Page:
I recently realized that, despite my familiarity with its later imperial history, I had little acquaintance with the history of India before the early modern era (and even that was pushing it). When I learned that, before his history of China (reviewed here on Concerning History), John Keay had composed a history of the South Asian subcontinent, I decided to rectify this situation. In so doing, I became perhaps the most aware of how difficult an undertaking such a history must necessarily be.
Based upon my delight previously reading Keay’s history of China, I had expected to immensely enjoy India: A History. This was unfortunately not to be the case, though it did entertain. The fault for this lies not so much with any factor under Keay’s control but rather the nature of his subject. Unlike China, ‘India’ as a unified historical or even political entity has only existed for perhaps two hundred years, if that. Before its conquest at the hands of the British, India was simply the geographic expression for a subcontinent that was home to myriad kingdoms, empires, languages, religions, and peoples. To compound this difficulty, written records do not exist in Indian history until much later than elsewhere, forcing modern historians to rely only on what archaeological evidence exists for more than two millennia of India’s past. A single history of India, much less in only one volume, must then be highly selective as to what topics it covers. Keay’s narrative can correspondingly feel scattered, flitting from place to place and ruler to ruler while often backtracking to cover periods already mentioned when discussing another region. Wherever Keay’s attention settles, however, he can be relied upon to spin an engaging narrative replete with witty asides and fascinating anecdotes.
Certain other weaknesses with Keay’s work derive not from the nature of his subject but from his own style and focus. Like with China, India: A History is a work of high geopolitics; great men and great works of architecture are its lifeblood and milestones. The lot and life of ordinary people is seldom mentioned, nor are cultural topics given much attention. This is particularly distressing in regards to the great religions and epics of ancient India. Buddhism, Hinduism, the Ramayana, and the Mahabharata are especially alluded to with the frequency that befits their foundational importance, yet Keay cannot be bothered to actually summarize their content for his readers. Indeed, in his introduction he even oddly argues that such explanations would somehow detract from or un-focus his history. In reality, the lack of any such explanations deprives Keay’s repeated allusions of any foundation or easy comprehension. Issues of terminology also arise: Keay insists on using the term “orthodox” to refer to traditional Hindu beliefs (as opposed to Buddhist or Jain teachings), yet such a pantheon of divinities and rituals cannot be orthodox (same-belief); it must be orthoprax (same-practice). Keay’s omissions even extend to arenas that might otherwise align with his treatment of political history. As he pursues his final narrative, that of the growth of Indian nationalism and the establishment of India’s independence in 1947, India’s involvement in both World Wars slips by almost as an afterthought. The specific events, efforts, provisions, and service of India and its people in support of the British war effort is never revealed in any detail. So too are the miseries of the great Bengal famine and the violence following Partition glossed over; mentioned as such, but never truly described.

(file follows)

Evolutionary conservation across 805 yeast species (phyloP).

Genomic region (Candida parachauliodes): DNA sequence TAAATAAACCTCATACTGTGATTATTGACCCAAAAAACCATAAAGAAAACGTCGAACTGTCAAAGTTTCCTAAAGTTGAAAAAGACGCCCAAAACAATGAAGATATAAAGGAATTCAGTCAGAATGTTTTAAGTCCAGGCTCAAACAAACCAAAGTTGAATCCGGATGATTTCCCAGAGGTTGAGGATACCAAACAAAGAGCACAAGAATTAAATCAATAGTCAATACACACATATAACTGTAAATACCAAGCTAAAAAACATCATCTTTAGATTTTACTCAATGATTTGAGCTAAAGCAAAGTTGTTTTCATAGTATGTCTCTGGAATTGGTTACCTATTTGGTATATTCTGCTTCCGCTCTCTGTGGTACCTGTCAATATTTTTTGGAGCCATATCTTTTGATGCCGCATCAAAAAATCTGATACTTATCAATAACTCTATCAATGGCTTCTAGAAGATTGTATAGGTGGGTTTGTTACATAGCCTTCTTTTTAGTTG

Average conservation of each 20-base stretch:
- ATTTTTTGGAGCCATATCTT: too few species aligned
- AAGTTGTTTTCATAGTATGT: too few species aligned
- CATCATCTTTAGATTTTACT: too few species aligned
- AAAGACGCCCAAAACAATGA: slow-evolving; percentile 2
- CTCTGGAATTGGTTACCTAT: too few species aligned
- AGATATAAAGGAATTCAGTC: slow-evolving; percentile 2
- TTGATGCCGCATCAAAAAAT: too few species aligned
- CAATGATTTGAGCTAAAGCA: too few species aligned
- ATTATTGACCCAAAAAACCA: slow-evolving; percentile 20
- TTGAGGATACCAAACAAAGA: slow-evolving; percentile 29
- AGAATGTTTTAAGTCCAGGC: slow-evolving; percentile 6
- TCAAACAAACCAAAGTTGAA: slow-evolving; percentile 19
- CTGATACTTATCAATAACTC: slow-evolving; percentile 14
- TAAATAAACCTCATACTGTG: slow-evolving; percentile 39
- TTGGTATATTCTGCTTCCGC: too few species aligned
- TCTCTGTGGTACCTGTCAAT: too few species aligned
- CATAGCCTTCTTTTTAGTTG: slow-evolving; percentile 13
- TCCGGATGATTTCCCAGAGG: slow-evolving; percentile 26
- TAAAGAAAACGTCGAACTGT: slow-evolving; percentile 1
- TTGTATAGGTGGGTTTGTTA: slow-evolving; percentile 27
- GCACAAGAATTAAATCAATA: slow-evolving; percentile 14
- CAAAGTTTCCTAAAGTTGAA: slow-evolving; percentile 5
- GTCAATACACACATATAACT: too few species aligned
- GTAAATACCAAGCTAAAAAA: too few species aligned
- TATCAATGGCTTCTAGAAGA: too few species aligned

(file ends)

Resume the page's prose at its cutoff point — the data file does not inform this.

India: A History is certainly a flawed work of history, though not without its merits. A general and entertaining overview of the political history of India’s peoples and polities can be gained from its pages. A sense of India and its people themselves, however, must unfortunately be found elsewhere.